To me both you gentlemen have plausible points but would likely  better focus on the points themselves rather than speculate as to whether, buried in one point or another, a personal attack is festering.  For from what I can see, it is not.
« Last Edit: December 09, 2009, 11:58:31 AM by eric »

CCRP

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Re: My first attempt at modern verse
« Reply #51 on: December 09, 2009, 11:05:09 AM »
3) I do not judge people for adopting a different set of standards to those I adopt.

Your blurb tells me otherwise. Or do you think calling someone who doesn't enjoy 'scatological, profane and irreverent' a cretin is not judgemental?

Regards my blurb. It is tongue in cheek which I think is obvious to most people. Anyone that IS offended will definitely NOT want to take a peek inside: so it also performs a public service.  ;D

You call it tongue in cheek. I think it's plain rude.
Is rudeness a public service now?
« Last Edit: December 09, 2009, 11:08:51 AM by Leah »

Offline Mark H

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Re: My first attempt at modern verse
« Reply #52 on: December 09, 2009, 11:27:47 AM »
Leah

The book is called Bristle Side Down. On the front cover it says: Warning May Contain Poetry. The cover design looks like a ransom note. The publisher is called Scribblers Ring. The quote continues ... Don't stand there dithering; put your hand in your pocket and buy it now!

The blurb also talks about me winning a Mr Kipling prize for exceedingly good poems (that's an English joke) and mentions a pretend novel called the Goat Whisperer.  ::)

There are plenty of hints that this is not a book that takes itself seriously. I have also watched many people pick the book up, flip it over, and chuckle.

BUT ... you can't please all of the people all of the time.

Mark

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Offline eric

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Re: My first attempt at modern verse
« Reply #53 on: December 09, 2009, 11:39:14 AM »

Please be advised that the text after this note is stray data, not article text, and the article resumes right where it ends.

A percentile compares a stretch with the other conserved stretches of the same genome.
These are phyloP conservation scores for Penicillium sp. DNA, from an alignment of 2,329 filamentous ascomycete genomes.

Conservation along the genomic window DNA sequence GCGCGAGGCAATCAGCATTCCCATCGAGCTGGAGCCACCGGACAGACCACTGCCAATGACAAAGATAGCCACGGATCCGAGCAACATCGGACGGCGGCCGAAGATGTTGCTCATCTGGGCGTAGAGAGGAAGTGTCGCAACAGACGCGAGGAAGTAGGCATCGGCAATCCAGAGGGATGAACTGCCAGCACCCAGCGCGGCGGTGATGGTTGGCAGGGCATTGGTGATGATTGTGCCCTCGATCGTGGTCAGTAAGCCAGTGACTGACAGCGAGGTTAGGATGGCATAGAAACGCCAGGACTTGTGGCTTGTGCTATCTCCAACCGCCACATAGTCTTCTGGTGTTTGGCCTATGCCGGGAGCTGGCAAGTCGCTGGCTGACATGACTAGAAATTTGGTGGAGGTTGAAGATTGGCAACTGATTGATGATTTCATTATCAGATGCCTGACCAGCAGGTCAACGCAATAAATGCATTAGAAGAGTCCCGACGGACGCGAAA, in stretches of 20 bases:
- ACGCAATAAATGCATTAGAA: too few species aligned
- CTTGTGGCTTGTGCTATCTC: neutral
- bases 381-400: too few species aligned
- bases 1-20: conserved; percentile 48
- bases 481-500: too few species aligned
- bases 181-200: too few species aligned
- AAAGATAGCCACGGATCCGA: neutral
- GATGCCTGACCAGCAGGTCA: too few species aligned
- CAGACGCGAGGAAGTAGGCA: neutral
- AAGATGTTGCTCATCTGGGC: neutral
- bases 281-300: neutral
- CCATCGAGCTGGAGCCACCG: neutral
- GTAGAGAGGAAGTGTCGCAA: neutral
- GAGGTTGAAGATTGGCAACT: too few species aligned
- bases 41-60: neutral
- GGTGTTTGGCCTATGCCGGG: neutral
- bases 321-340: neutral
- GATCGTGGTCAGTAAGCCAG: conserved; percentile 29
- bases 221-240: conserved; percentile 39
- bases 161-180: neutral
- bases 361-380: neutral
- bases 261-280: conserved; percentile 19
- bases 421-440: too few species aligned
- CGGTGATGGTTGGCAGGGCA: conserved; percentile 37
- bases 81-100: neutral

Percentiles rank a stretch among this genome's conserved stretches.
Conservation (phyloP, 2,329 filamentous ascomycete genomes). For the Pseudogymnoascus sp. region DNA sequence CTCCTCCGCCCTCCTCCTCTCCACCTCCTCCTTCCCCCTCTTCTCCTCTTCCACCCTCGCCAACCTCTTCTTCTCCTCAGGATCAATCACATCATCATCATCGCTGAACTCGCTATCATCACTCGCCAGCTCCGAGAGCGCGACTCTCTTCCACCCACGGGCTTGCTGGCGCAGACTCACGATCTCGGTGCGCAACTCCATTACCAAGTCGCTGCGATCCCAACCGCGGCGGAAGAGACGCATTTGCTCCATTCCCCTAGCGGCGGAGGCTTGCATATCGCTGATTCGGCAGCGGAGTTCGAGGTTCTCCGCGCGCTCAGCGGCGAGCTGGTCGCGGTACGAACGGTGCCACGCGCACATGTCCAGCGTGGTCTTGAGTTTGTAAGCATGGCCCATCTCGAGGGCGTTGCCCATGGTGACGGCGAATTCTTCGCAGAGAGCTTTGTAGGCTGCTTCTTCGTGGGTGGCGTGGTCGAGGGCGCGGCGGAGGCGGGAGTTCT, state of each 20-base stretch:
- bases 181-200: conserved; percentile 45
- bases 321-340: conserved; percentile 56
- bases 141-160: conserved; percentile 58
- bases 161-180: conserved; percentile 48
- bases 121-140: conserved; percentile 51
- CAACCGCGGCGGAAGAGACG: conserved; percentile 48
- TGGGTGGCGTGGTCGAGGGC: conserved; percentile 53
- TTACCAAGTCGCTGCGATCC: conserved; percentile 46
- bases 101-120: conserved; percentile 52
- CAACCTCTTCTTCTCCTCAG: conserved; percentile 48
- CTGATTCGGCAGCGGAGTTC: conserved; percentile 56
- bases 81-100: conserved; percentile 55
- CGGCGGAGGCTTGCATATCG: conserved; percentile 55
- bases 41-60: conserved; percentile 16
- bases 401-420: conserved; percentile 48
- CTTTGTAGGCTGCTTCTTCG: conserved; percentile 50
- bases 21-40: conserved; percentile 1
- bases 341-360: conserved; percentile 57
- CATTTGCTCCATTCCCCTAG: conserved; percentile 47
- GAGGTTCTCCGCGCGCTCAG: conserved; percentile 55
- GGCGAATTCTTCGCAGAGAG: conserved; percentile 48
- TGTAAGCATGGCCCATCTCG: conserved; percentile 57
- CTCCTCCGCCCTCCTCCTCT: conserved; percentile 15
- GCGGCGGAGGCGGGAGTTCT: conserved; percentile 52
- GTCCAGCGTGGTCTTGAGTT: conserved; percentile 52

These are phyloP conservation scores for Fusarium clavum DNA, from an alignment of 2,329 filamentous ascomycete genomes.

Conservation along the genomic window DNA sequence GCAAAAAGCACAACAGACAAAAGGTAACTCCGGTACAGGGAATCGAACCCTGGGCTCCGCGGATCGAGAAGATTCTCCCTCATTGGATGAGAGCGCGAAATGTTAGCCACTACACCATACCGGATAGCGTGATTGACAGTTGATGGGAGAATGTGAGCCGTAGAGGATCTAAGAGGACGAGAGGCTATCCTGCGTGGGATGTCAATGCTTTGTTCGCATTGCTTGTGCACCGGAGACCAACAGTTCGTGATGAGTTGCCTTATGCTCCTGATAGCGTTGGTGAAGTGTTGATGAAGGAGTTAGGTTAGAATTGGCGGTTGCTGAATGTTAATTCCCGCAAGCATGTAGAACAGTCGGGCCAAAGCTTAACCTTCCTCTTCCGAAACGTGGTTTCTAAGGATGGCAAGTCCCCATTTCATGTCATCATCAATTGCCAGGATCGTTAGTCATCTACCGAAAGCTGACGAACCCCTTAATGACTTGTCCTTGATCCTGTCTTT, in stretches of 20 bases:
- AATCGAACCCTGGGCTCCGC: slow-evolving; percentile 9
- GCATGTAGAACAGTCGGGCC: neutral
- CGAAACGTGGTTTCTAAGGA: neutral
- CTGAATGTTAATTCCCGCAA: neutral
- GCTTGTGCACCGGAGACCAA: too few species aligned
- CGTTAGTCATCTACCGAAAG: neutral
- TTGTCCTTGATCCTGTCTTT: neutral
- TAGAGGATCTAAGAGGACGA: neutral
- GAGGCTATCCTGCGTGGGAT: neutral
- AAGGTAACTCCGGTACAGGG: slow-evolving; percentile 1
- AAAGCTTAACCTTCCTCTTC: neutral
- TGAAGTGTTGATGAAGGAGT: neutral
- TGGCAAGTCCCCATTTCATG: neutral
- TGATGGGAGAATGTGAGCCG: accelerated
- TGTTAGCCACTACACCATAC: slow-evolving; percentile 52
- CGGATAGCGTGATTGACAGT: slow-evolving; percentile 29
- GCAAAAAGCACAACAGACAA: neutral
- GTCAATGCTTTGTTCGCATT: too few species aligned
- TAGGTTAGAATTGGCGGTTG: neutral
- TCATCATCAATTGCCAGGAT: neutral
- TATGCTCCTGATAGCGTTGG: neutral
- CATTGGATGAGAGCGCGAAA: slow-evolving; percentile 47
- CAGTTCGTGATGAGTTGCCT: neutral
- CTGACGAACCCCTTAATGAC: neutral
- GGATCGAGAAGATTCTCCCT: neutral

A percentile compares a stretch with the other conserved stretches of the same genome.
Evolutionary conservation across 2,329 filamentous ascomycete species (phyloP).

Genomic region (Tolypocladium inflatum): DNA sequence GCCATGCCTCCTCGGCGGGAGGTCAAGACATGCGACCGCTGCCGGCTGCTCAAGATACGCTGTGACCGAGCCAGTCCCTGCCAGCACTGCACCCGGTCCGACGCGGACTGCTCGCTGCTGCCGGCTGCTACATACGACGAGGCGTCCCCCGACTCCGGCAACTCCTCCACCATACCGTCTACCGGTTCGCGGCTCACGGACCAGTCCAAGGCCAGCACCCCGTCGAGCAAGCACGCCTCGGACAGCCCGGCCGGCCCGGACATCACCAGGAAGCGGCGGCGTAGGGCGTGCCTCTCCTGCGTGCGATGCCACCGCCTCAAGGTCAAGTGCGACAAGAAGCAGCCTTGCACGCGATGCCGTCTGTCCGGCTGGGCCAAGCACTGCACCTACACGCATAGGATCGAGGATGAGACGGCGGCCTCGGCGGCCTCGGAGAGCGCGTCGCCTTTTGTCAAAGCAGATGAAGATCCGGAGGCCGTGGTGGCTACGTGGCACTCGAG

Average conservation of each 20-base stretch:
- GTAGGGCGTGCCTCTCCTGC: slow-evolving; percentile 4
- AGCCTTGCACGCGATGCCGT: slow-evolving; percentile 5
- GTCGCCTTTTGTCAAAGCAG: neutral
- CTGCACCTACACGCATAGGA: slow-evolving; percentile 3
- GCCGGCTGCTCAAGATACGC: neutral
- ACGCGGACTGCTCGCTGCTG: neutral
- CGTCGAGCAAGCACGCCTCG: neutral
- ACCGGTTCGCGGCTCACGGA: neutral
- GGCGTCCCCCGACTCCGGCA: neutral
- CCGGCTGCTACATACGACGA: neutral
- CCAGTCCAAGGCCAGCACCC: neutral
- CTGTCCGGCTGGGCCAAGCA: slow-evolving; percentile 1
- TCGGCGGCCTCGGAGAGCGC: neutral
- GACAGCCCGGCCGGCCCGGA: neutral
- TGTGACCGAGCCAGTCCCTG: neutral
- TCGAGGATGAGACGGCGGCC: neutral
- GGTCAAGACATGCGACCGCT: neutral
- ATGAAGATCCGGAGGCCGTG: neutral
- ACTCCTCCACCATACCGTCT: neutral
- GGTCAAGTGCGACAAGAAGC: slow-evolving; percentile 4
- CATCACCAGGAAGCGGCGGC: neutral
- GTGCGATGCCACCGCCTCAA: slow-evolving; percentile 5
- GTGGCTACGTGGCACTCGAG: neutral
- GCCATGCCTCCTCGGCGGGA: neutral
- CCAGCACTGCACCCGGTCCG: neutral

Looking at Mark's warning label, I decided that "cretin" doesn't work for me for reasons different than the ones Leah mentioned.  While what you say in defense of your scatological etc. humor is relatively valid, Mark, you might want to review my previous post (now edited) to peruse my point.  If you're using a search, just look for the word "niggah."  

This would be a post in support of Hugh's general view, which, oddly, refers to a time when there was no compunction about using words like nigger or cretin at all.

And let me be very clear about something.  In the brain damaged community, there is zero difference between nigger and cretin. Zero.
« Last Edit: December 09, 2009, 11:53:44 AM by eric »

Offline Mark H

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Re: My first attempt at modern verse
« Reply #54 on: December 09, 2009, 11:56:03 AM »
Ah I see. There are words in UK English like mong and spas that I would never use because they are offence to people with certain disabilities. I don't view cretin (in UK English) in the same way -- although I stand to be corrected. I have just done a non-scientific straw poll of half a dozen English people and they all said cretin is synonymous with stupid person. No one I asked was aware of any link to the medical definition I've found in my on-line dictionary.

If cretin is offensive in the same way as say "spas" then it was unintentionally and I will change it.

Mark



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Offline eric